I looked at my smiling self in the mirror the other day and thought, “I need a haircut!”
These days that means stopping by Bob’s place where’s there a lone barber (Bob) and a row of black vinyl chairs lining the wall where the customers sit and wait.
There’s also a dark, shiny mark on the wall behind each chair where customer’s heads make contact with the faux-wood paneling.
Bob will cut you hair and talk to you while looking at the mirrors which line the shop.
Most times the talks centers on local sports, news and weather plus the vehicles the customers drive.
I’ve been going to Bob’s since I came to Indiana in 1994.
I was looking for a somewhat “old-fashioned” barber shop, one with those black and chrome chairs, perhaps some bottles of that green, “good-smelling guy-stuff” and lots of magazines.
When I first began my search, I looked for the familiar revolving red, white and blue vertical tubes and found one outside Bob’s business.
The barber pole reflects the long history of barbering and the dual arts of cutting hair and shaving faces.
Barber’s razors dating back to the Bronze Age have been recovered and a barber’s razor or the act of barbering is even mentioned in 11 books of he Bible.
The striped poles are the legacy of the blood-letting days and bandages used.
Others believe the colors refer to “arterial blood” (red), “venous blood” (blue) and the bandages (white).
Early physicians thought some surgeries were “beneath them” so the tasks of mending wounds, extracting teeth and blood-letting fell to “barbers surgeons”.
A Paris college, wanting to further distinguish between “academic surgeons” and “barber surgeons, referred to barbers as “surgeons of the short robe”.
Barber comes from the Latin word “barba” which means “beard” and the root word for “barbarians”.
Guys who cut hairs are usually referred to as “barbers” but the gals are often called “hairdressers, hairstylists” or simply “stylists”.
Before coming to Indiana I let Juanita do my hair and she was the same person who cared for my wife’s tresses
That’s when I was introduced to mousse and other hair-styling spritzes.
But, I missed the razor cut trim along the neckline and ears that was pretty much standard for barbers and went back.
As a kid, many times my Dad cut my hair and since I had a “butch”, “flattop” or a “crew cut”, it wasn’t terribly challenging for him.
Some where in the family photo albums, there’s a photo of my Dad cutting my cousin “Buster’s” hair while his Dad (Uncle Gene) steadied him. Buster was pretty much balling his eyes out. I guess as kids it’s the strange sound of the clippers and a towel tied tightly around our necks that is somewhat unsettling.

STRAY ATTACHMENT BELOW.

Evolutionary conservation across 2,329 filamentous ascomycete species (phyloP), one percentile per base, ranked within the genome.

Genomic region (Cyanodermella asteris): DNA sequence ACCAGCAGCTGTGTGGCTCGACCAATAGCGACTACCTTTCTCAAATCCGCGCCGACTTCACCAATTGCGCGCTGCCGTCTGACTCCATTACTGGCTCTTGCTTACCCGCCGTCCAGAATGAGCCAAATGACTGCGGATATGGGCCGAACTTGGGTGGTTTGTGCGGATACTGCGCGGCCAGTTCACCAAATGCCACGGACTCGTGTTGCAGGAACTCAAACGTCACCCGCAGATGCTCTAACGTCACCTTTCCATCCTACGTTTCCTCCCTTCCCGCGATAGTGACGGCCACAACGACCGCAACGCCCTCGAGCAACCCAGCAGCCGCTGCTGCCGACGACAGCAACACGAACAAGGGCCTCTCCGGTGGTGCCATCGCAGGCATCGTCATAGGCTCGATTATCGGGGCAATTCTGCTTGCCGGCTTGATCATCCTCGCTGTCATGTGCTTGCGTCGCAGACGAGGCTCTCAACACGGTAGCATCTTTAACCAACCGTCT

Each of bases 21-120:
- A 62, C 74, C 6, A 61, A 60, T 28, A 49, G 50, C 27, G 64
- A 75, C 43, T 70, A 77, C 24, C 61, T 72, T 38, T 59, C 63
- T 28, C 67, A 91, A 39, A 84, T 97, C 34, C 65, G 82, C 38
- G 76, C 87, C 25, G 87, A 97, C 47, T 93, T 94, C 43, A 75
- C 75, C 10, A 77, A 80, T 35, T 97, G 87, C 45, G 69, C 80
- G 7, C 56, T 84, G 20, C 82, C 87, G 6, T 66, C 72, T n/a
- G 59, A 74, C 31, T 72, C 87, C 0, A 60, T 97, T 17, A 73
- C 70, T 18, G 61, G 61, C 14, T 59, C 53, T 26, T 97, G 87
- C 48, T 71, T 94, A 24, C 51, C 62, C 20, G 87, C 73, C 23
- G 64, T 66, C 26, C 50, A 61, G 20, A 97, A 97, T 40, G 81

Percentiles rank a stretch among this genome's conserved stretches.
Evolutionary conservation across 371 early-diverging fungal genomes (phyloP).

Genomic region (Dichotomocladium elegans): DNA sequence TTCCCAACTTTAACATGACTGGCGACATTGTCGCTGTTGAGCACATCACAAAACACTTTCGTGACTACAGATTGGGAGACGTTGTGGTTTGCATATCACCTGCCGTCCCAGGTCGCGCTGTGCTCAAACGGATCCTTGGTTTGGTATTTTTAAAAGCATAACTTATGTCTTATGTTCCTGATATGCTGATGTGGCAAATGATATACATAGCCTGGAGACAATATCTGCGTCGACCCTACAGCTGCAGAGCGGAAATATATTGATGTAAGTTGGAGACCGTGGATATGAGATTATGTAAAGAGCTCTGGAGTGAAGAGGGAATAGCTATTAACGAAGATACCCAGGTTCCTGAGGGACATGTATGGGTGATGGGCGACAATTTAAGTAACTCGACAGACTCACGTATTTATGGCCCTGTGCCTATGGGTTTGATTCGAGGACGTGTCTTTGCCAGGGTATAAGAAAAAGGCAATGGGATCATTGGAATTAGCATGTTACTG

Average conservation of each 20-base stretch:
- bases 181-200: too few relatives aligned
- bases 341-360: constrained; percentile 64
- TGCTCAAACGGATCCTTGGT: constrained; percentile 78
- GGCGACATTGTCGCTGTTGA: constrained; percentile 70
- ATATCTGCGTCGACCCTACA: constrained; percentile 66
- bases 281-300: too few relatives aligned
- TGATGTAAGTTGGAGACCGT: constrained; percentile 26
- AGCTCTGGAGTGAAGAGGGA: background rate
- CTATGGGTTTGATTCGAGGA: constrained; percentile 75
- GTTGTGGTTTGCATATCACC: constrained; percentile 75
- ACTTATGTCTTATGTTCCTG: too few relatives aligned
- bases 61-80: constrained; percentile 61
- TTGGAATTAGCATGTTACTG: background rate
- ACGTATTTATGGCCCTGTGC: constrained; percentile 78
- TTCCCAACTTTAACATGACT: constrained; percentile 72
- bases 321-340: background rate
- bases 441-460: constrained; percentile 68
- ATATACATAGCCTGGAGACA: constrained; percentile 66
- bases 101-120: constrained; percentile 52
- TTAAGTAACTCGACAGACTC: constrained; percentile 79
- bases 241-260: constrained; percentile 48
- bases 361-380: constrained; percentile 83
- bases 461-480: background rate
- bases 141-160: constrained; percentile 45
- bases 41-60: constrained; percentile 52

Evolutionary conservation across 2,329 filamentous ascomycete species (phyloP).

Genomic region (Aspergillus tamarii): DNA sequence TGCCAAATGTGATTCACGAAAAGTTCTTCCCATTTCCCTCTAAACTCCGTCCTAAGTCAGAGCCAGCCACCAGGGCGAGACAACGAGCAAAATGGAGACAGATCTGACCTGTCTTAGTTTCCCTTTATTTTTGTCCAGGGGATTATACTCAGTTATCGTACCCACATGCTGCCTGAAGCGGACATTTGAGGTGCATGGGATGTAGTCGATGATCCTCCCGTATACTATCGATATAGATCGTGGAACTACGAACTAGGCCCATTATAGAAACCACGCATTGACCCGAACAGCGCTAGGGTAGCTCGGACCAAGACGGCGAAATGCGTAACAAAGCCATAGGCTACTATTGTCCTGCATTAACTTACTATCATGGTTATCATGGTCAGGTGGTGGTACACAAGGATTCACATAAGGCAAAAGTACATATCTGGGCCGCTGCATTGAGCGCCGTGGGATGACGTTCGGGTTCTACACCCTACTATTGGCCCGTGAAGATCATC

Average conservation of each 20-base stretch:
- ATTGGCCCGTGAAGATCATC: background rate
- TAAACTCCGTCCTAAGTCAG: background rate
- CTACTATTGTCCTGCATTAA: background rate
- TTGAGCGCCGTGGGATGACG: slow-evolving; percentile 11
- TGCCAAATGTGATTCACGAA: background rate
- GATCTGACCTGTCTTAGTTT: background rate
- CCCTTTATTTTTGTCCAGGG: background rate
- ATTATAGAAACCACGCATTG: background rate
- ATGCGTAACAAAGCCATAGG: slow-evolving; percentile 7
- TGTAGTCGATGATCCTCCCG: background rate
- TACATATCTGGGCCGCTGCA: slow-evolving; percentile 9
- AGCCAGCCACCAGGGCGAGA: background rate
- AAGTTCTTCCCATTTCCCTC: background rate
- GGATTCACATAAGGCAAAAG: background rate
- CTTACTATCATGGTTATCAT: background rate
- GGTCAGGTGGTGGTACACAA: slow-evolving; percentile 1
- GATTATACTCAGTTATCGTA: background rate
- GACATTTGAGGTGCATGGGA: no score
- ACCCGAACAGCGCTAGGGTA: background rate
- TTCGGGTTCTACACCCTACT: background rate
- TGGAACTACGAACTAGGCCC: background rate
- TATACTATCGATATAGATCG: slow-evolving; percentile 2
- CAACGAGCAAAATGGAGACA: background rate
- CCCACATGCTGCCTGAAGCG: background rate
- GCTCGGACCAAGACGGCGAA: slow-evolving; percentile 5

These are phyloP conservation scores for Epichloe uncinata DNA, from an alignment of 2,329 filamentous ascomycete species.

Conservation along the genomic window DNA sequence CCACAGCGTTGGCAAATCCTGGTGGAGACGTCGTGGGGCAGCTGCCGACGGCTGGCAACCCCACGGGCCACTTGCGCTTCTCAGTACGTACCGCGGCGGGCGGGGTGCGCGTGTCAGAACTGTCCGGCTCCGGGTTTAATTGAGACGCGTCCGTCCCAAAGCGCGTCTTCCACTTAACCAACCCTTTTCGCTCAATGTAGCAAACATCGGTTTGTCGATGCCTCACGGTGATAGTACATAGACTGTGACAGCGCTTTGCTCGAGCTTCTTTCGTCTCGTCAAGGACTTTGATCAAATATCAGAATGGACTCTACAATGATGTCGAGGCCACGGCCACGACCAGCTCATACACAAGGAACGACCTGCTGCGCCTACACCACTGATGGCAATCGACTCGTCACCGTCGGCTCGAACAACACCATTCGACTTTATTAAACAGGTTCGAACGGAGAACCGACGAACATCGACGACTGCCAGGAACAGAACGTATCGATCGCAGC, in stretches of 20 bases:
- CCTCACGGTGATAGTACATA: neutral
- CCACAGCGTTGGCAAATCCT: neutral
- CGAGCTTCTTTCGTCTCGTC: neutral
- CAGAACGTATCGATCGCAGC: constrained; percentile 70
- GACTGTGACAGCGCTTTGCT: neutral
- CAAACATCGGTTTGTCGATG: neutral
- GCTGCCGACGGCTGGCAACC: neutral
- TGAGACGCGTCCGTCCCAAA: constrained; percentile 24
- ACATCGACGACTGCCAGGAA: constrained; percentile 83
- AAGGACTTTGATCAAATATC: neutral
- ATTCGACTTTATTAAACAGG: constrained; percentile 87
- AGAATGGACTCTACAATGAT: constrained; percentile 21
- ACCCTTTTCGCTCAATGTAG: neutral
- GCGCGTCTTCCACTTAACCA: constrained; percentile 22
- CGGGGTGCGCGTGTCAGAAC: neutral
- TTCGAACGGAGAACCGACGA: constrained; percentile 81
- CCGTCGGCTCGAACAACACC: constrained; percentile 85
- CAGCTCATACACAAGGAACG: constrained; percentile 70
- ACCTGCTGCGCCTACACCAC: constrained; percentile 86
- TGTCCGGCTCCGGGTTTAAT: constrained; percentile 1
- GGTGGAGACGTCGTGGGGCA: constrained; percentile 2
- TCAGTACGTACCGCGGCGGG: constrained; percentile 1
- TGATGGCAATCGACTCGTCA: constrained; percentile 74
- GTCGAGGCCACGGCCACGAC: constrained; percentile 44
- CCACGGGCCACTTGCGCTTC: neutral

I think my Mom tried to trim my sister’s bangs and they kept getting higher and higher as she tried to make them straight.
Dad also dropped me off at Frank’s on Auburn Street in Mansfield, OH, one of those little brick places with big plate glass windows in front.
I think I also bought by first car from Frank, a 1958 Chevy.
Gene cut my hair for a time and he also sponsored our youth baseball team, cleverly-called “Gene’s Crew Cuts”. We had white t-shirts with dark green block lettering.
“Butch wax” was something you could always find in the bathroom medicine cabinet and it had a unique yet pleasant aroma.
Dad also used “Brycreem “because as we all knew, “A little dab’ll do ya’!”
There was a little barber shop in East Mansfield I used to drop in on for a cut but in my high school days, the hair was a little longer and the visits weren’t as frequent.
Although in my junior high days, the “Princeton” was the rage and that’s when guys kept it short on the sides but we let the bangs grow out and combed them forward.
There’s an old black and white photo somewhere with “The Vibrations”, all decked out in our short-sleeved white shirts with black turtle-necked dickies and I’m sporting a natty Princeton doo. We were too cool for the room.
Air Force basic training barbers were more like sheep-shearers and I still chuckle the surfer-dude recruits crying as their long locks were buzzed away.
There have even been times when my wife cut my hair, as well as her Mom’s and Grandma Shearer’s and Neav said we all got the same cut. Coulda fooled me!
Most days, now though, I’ll pop by Bob’s, read the paper, shoot some bull, and when it’s my turn, I’ll tell him, “Make it high and tight!”
Not quite up to military specs but when the wind blows, my hair ain’t movin’.